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I'm currently using Apache 2.2

I can do simple things like

RewriteRule ^/news$ /page/news.php [L]
RewriteRule ^/news/(.*)$ /page/news.php?id=$1 [L]

but what if I want to send 2 parameters like this

http://www.example.com/link/param1/param1_value/param2/param2_value

Lastly, I want to also know implementing SEO friendly URL like stackoverflow

though I can get access to a page with URL like

http://www.example.com/doc_no/

Just decorating that URL with

http://www.example.com/doc_no/this-is-the-article

Give me some suggestion with example snippets.

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2 Answers 2

up vote 1 down vote accepted

I know that the PHP symfony framework allows you to do that.

How does it work : In apache config, use mod_rewrite to redirect ALL incoming resquest to a single entry point (in symfony this is called the "front controller")

<IfModule mod_rewrite.c>
  RewriteEngine On
  RewriteRule ^(.*)$ index.php [QSA,L]
</IfModule>

In this front controller you are going to create a "Request" object which holds all the informations provided by the URL.

For example you could say that the first thing after the "/" is the name of the PHP file to call and everything else are parameters and values so that : http://example.com/file/id/2 will call file.php with id=2

To do that, just use some reg exp and design you "Request" class carefully. For the example above the "Request" class should provide both getRequestedAction() and getParameter(string parameter) methods. The getRequestedAction() method will be used when the "Request" object is fully populated in order to call the correct file/action/method.

if you choose to populate the parameter array of the request object with both reg exp on the URL and a parsing of the _GET array, you may get to the point where : http://example.com/file/id/2 is the same as http://example.com/file?id=2 (and both can work)

you can choose to ignore extensions (http://example.com/file.html is the same as http://example.com/file), or not.

Finally, for some URL, you can choose to just ignore everything that goes after the last '/'. So that : http://example.com/question/3/where-is-khadafi is the same as http://example.com/question/3/is-linux-better-than-windows

In the different file.php, just use $request->getParameter('id') to get the value of the "id" parameter, instead of using the _GET or _POST arrays.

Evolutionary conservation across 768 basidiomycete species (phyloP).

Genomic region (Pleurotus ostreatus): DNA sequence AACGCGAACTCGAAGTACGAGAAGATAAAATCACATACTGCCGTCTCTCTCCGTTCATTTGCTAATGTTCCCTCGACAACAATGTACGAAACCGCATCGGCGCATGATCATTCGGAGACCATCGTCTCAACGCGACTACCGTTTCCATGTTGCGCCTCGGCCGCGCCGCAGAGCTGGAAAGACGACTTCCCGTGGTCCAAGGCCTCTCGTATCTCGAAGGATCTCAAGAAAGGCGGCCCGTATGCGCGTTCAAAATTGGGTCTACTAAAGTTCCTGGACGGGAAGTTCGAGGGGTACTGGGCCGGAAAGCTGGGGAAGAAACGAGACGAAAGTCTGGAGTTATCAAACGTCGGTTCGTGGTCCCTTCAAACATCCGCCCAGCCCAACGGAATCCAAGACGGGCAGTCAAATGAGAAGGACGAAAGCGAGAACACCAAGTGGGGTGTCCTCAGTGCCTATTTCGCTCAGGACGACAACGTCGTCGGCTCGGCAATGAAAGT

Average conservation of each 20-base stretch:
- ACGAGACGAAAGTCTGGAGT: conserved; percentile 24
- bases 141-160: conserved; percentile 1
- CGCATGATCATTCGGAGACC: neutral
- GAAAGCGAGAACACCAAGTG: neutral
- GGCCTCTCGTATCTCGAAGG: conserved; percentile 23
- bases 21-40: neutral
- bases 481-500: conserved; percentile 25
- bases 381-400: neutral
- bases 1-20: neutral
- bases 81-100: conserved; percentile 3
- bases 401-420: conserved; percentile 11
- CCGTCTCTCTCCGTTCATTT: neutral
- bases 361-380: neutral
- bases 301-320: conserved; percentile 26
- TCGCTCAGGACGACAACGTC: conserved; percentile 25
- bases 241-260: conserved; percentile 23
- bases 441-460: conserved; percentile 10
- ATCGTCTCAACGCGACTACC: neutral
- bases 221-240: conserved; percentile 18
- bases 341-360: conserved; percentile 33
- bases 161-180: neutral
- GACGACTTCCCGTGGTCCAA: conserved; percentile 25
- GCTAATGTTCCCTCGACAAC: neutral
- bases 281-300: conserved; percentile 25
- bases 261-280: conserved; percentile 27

The whole point is to

  1. Redirect all incoming traffic to a single "front controller"
  2. In that file, create a "Request" object that contains all the informations needed to run the site
  3. Call the correct action (php file) based on the informations contained in that "Request" object
  4. Inside the actions, use this request object to fetch the parameters contained in the URL

Hope this helps

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Does anyone have an example of this? I would like to implement this type of configuration but am a little lost on how the code actually looks in the "file.php" file. –  Andy Braham Oct 15 '13 at 0:21
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Note Google have stated that they prefer news.php?id=$1 instead of news/$1 because it is easier for them to detect the variable. This is more pertinent when increasing the number of variables as just looking at your first example is a bit confusing:

http://www.example.com/link/param1/param1_value/param2/param2_value

You can always combine the two if one parameter is generic like a category:

http://www.example.com/param1/?id=param2_value

One should really reevaluate the design if more than one parameter is required and it is not a temporary search.

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actually google wants variables for non-essential params. if the param defines the content you are retrieving (and not somehting like a session id that changes without changing the page), then a friendly url is still better –  boomhauer Aug 24 '11 at 5:27
    
@boomhauer See the link I have added: "Although we are able to process this URL correctly, we would still discourage you from using this rewrite as it is hard to maintain and needs to be updated as soon as a new parameter is added to the original dynamic URL." –  Steve-o Aug 24 '11 at 5:35
    
yeah true... but then their indexer treats friendly url's much better than non, so i guess the proof is.. :) –  boomhauer Aug 24 '11 at 5:39
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